The Inflation Reduction Act (IRA) of 2022 will help to finance struggling nuclear reactors and could save dozens from being shut down early thanks to a 10-year production tax credit.
The $433 billion IRA, which was negotiated chiefly by U.S. Sen. Joe Manchin (D-W.Va.) with Senate Majority Leader Chuck Schumer (D-N.Y.), has been touted by Democrats as a way to fend off rising inflation, trim the federal deficit, and reduce carbon emissions while bolstering investments in domestic energy production and manufacturing.
It seeks to spend around $369 billion toward energy and climate programs over the next 10 years, and Democrats project that it will raise $739 billion in new revenue.
Included in the proposed legislation is a “zero-emission nuclear power production credit” that provides (pdf) up to 0.3 cents per kilowatt-hour (kWh) for energy produced from a zero-emission nuclear power facility, starting in 2024 and ending in 2032.
The proposed $15 per megawatt-hour credit for existing nuclear plants is estimated to cost $30 billion over a 10-year-period, Bloomberg reported, but will gradually decrease as power prices rise above $25 per megawatt-hour, according to the Nuclear Energy Institute, which told Bloomberg that the credit program is a “historic step forward in addressing the economic hurdles our carbon-free nuclear plants have been facing.”
Such a credit program could help President Joe Biden in meeting his ambitious climate goals, which include reaching net zero emissions economy-wide by no later than 2050.
The bill is expected to be voted on by Senate lawmakers in the coming weeks.
However, while Democrats are hopeful the IRA will help bring some relief to a buckling U.S. economy, critics are questioning whether it can achieve any of the goals it has laid out.
“This bill shouldn’t pass and become law. It’s going to cause a lot of pain for the American people,” Sen. John Barrasso (Wyo.) told The Hill on Tuesday. “I don’t care about what pain it may cause members of the Democratic Party.”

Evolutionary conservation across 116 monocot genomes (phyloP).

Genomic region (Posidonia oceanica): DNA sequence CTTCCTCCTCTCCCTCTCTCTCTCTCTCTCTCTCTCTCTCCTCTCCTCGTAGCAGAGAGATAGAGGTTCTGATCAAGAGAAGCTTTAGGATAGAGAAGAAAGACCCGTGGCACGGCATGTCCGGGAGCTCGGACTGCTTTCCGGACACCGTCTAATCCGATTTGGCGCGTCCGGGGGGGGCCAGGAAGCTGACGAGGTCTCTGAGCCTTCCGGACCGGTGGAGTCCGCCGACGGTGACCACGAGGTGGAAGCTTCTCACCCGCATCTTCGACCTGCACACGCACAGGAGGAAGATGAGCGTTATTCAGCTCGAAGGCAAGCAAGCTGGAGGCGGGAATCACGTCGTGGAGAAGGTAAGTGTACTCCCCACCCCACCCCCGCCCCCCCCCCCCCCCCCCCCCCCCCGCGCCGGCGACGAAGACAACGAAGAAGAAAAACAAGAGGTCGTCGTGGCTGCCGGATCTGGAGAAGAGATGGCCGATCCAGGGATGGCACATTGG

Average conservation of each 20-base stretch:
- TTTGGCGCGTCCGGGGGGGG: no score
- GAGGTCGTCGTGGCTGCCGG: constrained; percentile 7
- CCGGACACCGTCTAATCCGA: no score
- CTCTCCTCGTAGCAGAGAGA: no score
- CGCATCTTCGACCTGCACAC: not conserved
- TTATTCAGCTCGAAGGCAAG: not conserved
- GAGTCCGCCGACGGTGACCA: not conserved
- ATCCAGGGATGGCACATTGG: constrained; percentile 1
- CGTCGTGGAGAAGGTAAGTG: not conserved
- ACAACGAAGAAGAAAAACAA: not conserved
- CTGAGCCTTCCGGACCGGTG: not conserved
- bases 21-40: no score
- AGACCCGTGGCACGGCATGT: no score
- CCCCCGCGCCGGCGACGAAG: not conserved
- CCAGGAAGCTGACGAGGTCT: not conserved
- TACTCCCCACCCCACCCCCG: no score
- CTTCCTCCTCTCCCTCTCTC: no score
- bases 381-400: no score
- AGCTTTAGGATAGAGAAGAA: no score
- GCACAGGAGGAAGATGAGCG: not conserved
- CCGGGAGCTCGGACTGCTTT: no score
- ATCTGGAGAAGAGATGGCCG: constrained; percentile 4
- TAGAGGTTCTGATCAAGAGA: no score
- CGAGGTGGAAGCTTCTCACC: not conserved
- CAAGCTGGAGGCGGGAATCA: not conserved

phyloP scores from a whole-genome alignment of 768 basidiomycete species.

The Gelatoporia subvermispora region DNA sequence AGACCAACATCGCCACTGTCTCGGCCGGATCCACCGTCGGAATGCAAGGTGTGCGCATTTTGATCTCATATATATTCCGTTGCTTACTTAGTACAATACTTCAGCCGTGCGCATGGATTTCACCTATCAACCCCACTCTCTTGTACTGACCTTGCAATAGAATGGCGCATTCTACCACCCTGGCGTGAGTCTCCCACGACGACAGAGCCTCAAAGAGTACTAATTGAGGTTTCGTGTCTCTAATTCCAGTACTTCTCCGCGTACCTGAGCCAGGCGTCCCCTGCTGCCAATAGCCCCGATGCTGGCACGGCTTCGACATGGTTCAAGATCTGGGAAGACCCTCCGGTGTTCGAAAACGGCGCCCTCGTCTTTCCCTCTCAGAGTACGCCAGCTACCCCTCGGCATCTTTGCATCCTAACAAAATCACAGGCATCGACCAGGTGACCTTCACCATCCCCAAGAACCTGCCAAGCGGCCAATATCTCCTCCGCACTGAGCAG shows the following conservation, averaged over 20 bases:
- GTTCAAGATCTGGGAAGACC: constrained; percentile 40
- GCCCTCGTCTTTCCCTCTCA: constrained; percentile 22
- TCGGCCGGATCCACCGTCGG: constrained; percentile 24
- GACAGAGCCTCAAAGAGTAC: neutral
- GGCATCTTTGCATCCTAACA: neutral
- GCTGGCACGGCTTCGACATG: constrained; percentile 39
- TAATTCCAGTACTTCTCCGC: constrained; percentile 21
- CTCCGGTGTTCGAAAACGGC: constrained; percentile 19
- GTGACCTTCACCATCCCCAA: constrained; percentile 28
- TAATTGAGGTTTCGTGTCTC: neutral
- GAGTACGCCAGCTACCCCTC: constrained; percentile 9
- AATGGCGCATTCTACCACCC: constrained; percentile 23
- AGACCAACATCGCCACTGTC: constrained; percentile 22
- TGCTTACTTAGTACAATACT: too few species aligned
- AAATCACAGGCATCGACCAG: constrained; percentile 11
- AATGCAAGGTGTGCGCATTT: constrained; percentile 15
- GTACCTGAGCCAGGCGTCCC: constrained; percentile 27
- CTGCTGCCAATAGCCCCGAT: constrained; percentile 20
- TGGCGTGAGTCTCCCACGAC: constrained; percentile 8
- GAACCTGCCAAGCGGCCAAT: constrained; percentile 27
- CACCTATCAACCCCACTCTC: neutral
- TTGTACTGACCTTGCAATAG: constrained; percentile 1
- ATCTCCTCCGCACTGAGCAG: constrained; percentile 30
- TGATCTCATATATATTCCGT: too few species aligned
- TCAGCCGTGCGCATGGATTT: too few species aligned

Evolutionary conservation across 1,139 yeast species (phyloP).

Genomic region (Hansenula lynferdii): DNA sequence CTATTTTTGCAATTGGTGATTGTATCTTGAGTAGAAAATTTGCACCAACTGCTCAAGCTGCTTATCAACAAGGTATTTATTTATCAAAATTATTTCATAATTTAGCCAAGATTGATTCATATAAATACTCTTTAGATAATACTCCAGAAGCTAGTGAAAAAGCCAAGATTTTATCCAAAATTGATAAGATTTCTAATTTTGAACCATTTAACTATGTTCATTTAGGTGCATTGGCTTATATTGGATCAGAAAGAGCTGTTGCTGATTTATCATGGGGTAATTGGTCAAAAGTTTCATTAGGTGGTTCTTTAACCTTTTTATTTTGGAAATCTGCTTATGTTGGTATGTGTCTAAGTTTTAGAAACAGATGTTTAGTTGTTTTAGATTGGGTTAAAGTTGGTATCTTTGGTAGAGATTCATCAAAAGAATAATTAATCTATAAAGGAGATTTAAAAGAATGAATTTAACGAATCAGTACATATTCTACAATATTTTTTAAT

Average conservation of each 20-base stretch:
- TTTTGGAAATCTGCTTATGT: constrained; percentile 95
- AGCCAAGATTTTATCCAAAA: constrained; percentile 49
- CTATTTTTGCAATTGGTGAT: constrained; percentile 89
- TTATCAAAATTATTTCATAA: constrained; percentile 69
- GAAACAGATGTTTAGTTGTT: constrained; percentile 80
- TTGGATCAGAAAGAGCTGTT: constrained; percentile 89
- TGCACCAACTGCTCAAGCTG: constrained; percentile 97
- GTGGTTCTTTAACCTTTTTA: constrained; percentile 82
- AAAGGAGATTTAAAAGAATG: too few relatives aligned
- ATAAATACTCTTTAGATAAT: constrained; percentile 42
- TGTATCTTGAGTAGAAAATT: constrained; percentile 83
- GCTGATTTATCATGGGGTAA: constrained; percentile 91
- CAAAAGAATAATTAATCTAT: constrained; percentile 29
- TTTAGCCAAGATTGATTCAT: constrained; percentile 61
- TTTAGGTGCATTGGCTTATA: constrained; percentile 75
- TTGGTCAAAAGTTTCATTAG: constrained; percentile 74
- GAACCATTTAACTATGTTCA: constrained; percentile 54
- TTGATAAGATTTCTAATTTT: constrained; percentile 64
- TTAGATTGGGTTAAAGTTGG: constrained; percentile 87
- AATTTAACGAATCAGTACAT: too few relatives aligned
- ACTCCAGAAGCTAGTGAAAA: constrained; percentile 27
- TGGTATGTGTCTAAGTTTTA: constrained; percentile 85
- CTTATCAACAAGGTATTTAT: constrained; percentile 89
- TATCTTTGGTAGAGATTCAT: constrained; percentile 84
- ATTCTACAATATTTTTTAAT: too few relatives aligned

Nuclear Plants at Risk of Shutdowns
Nuclear is a zero-emission clean energy source and the second-largest source of low-carbon electricity in the world behind hydropower, according to the U.S. Office of Nuclear Energy.
The United States has the largest nuclear power plant fleet in the world, with 93 reactors that can generate approximately 95,522 megawatts of electricity, and nuclear power accounts for roughly 20 percent of annual U.S. electricity generation.
However, in recent years the U.S. nuclear power industry has faced a string of economic and financial challenges, and around 22 percent and 38 percent of the nation’s 93 reactors are at risk of retiring in the 2030s, depending on natural gas prices, according to an analysis by Rhodium Group.
The provision in the latest proposed legislation comes as economies across the globe are facing an energy crisis, driven by Russia’s invasion of Ukraine and the West’s subsequent sanctions on Moscow.
Russia has in response tightened its gas flow to Germany, although officials state this is down to the need for maintenance of its Nord Stream 1 pipeline.
As a result, German Chancellor Olaf Scholz said on Tuesday that it “could make sense” for his government to postpone the planned closure of Germany’s last three nuclear reactors, The Washington Post reported.
The nuclear reactors were due to shut down in December as part of the nation’s move to renewable energy.
In announcing his support for the IRA on July 27, Manchin said, “Our persistent and increasing dependence on foreign energy and supply chains from countries who hate America represents a clear and present danger and it must end.”
Manchin noted that the new act will “invest in the technologies needed for all fuel types—from hydrogen, nuclear, renewables, fossil fuels, and energy storage—to be produced and used in the cleanest way possible.”